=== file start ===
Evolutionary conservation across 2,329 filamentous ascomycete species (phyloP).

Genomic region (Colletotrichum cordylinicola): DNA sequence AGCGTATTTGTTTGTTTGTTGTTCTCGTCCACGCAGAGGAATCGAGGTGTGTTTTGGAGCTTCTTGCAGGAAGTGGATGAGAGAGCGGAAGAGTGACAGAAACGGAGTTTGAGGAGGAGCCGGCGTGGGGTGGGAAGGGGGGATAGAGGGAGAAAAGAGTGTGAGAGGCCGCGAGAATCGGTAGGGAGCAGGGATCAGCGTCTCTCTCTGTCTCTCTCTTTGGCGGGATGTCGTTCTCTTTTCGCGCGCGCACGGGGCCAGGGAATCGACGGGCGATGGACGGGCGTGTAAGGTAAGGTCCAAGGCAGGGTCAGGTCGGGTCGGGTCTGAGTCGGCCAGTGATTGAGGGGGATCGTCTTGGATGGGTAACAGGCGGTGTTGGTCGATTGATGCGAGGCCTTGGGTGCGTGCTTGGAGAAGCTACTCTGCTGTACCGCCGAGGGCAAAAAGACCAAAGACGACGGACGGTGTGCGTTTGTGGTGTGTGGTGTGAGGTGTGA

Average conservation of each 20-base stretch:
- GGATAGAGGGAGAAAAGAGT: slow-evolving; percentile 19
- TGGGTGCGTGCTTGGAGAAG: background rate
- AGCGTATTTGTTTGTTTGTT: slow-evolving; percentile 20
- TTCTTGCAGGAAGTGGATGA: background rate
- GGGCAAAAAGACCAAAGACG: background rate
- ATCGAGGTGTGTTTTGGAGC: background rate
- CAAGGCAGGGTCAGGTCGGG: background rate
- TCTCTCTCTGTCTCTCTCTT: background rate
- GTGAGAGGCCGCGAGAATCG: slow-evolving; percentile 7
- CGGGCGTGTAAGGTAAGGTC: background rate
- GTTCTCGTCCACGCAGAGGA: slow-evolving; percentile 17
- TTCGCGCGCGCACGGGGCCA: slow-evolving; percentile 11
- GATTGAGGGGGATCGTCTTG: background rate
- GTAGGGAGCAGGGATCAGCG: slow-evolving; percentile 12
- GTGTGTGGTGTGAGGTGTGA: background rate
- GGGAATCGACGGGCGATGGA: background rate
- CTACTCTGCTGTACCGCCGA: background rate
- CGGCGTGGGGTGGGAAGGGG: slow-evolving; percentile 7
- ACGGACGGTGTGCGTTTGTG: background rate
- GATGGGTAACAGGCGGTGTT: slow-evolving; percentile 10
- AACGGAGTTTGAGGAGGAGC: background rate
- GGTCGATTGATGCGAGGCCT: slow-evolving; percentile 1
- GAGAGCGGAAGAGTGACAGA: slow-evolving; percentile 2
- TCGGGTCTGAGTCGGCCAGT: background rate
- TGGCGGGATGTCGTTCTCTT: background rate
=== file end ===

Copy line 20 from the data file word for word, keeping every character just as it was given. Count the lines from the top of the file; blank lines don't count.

- CTACTCTGCTGTACCGCCGA: background rate